Gameplaywise, fans of the franchise will feel right at home with the game's core mechanics.
With that said, aside from its new presentation as a prehistoric survival game, the core Far Cry formula (started by Far Cry 3) is still fully intact here and pretty much unchanged. Sure enough, with the lack of any modern technology, like guns, vehicles or electronics etc., some things have simply gotten a fitting makeover, like for example radio towers have now been replaced with signallig bonfires, and your weapons are now consisting out of spears, clubs and arrows, but other than that this is simply Far Cry 101.
So without going into further detail about the standard Far Cry mechanics, let's just move on to what's actually new in Far Cry Primal.

I got a very familiar feeling about all of this.

In Far Cry Primal, the said lack of any technological advancements has indeed changed how you handle some of the game's aspects.
For one thing, gathering material and hunting is way more important now than in any Far Cry game before. While you of course need hunting goods to craft your own gear like in the previous two games, in Far Cry Primal absolutely everything you do is connected to resources provided by mother nature. Thus, not only do you need meat and plants as bait and medicine, but now you also need stone, clay, wood, etc. to build up every single one of your weapons and even to upgrade your home base - your Wenja village.
The fact that hunting and gathering material has now become so crucial is a nice change of pace and works greatly in favor of the game's "back to the roots"-kind of approach.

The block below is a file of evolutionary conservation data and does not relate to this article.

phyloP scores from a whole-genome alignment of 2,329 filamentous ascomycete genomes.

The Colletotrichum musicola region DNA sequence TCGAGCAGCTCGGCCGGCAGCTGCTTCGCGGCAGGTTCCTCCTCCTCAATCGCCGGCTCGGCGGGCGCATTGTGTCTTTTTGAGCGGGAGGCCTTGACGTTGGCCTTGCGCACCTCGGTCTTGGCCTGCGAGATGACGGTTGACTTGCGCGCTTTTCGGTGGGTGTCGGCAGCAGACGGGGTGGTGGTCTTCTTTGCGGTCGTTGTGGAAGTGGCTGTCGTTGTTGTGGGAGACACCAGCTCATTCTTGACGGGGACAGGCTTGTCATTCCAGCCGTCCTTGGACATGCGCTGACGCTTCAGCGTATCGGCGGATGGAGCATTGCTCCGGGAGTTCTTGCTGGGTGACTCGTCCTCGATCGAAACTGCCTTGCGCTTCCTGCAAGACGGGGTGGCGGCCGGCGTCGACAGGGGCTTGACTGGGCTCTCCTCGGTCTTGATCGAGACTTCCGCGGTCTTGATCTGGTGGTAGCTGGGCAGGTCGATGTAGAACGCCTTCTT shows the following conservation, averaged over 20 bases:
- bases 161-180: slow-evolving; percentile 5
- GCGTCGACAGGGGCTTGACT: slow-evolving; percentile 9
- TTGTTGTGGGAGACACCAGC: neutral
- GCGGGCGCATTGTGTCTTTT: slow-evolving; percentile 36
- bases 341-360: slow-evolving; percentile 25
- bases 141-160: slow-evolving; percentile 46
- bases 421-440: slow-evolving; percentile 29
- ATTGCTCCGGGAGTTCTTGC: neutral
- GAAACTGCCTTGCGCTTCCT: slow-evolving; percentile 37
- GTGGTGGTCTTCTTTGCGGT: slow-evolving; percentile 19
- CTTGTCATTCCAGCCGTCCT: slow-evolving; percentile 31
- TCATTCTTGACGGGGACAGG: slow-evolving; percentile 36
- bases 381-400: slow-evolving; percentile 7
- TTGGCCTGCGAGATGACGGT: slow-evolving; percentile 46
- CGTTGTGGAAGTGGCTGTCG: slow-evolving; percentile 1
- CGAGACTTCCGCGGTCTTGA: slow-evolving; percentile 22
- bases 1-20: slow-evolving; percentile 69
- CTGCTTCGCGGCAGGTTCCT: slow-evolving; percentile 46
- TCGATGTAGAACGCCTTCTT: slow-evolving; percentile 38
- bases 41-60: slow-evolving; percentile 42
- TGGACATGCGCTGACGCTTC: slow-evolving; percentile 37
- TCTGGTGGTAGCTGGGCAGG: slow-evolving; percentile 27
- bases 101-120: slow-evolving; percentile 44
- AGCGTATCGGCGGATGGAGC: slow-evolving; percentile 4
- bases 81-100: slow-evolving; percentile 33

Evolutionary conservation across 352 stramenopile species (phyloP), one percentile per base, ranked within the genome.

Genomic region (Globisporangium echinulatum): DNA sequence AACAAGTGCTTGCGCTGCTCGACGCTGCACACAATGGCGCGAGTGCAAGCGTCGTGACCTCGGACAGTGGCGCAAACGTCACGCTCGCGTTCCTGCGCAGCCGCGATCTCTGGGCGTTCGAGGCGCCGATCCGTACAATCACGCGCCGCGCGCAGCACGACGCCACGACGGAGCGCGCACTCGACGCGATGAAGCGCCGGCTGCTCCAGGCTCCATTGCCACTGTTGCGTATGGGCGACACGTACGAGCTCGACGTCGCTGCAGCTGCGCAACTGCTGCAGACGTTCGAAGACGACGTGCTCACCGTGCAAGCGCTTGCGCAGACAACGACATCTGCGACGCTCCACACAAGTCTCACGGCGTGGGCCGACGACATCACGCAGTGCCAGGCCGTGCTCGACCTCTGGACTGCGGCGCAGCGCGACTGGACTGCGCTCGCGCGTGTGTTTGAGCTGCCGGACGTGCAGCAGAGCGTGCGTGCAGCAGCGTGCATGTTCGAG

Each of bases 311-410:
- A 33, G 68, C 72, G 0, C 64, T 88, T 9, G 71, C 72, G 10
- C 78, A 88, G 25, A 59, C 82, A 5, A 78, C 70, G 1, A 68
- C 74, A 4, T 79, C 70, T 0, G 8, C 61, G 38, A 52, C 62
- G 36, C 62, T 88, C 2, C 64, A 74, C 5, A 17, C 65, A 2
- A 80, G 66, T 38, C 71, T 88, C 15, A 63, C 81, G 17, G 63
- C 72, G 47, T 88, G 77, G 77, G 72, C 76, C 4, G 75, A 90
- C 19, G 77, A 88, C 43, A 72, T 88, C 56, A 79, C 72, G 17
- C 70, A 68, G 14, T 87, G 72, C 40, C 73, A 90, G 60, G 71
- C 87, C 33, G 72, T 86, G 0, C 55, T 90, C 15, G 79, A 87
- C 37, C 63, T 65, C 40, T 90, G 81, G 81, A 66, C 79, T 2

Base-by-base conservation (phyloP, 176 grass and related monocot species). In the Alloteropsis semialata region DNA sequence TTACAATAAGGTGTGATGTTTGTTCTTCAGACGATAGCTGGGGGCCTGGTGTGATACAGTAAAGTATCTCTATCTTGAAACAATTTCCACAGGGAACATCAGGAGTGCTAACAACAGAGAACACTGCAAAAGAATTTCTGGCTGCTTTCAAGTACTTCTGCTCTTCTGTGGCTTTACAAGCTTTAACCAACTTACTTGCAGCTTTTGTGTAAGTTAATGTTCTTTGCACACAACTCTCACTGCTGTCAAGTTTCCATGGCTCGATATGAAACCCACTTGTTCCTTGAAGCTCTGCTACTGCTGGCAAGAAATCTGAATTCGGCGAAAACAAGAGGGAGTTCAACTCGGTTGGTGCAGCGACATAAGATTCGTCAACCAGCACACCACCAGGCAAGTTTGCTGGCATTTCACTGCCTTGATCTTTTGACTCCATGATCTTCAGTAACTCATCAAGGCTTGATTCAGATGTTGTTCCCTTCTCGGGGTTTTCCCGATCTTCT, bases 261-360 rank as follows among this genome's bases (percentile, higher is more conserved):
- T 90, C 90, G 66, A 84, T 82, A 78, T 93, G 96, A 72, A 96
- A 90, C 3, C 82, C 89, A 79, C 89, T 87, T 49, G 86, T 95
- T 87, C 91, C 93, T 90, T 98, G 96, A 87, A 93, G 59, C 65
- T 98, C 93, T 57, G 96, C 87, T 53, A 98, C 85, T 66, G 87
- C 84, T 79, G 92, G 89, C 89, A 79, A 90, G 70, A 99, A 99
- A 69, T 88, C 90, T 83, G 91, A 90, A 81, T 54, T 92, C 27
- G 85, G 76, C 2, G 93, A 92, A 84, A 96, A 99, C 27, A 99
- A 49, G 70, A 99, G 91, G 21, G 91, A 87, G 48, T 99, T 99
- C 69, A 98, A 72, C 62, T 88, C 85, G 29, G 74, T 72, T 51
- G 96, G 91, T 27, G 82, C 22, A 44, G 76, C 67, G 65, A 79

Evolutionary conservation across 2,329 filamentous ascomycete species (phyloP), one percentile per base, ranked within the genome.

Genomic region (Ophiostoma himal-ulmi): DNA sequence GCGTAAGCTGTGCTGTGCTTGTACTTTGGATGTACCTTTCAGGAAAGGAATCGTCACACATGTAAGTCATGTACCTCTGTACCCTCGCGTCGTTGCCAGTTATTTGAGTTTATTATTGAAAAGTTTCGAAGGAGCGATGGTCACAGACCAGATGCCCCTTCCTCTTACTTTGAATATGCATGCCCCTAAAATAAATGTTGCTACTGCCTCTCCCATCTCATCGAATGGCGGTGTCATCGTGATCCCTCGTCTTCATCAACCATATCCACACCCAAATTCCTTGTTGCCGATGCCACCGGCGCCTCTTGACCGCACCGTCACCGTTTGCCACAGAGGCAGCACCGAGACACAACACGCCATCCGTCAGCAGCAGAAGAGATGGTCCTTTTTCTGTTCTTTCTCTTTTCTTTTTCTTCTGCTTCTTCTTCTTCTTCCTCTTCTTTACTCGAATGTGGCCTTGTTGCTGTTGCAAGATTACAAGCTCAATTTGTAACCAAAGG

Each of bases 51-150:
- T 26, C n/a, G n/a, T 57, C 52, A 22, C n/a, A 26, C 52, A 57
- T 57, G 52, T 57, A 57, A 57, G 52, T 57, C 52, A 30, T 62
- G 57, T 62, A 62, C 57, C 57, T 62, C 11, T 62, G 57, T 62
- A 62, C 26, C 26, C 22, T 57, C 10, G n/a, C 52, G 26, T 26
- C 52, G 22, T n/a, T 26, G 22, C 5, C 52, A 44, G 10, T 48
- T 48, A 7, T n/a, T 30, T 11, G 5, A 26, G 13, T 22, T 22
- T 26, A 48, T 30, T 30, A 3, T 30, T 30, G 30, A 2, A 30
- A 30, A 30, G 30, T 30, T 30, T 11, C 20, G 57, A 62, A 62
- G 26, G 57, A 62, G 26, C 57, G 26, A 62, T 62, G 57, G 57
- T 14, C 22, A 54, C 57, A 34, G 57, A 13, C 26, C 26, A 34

No longer can you simply use a machine gun to hunt down tigers or any other animal to get its preciouse hide or bones to create something, but now you really have to act like you are hunting. Carefully approaching a deer while crouched (in order not to scare it away) and precisely aiming for its head to get a kill in one clean shot, gives the entire hunting in the game a completely new and fresh feel - succesfully differentiating it from the hunting from the Far Cry games set in the modern era.

You better make every shot count when you're out hunting.

Weapons & Upgrade System - "Back to Basics"

No pistols, rifles, machine guns and grenade launchers. Far Cry Primal is all about going back to the roots of course and this also means that different from previous Far Cry games, Far Cry Primal has a big focus on melee weapons and bow & arrows.
And while this once again in many ways changes how you approach combat in the game, the refreshment of the game's arsenal limitations quickly and sadly gets replaced by mundane feeling combat. With that said, though smashing enemy skulls in with a huge two-handed club or shooting two arrows in into an enemy's head certainly has its good share of fun, the game's offered arsenal of weapons quickly runs out of tricks and the feel of excitement making doing missions or taking over outposts feel much more grindy and less fun than in previous games. Even though you are given upgradable clubs, a good number of different gadgets and even three different bows to use, Far Cry Primal's strength does not lie in giving players much freedom regarding experimenting with different weapons.
Considering that this is the Stone Age after all, the limitations are understandable, and the developers even went so far to even come up with some tools that probably weren't even around at the time (like a grappling hook or fire bombs), but in the end, your entire playtime in Far Cry Primal will be dominated by using a club, a bow and a spear...and little else.
It's a prime example of changed combat mechanics that feel really refreshing and fun for the first few hours, but seeing how many outposts there are to take over, missions to do and things to hunt for several hours (the main story alone takes roughly around 10-12 hours to complete), the novelty of weapons only made out of "sticks and stones" wears off rather quickly.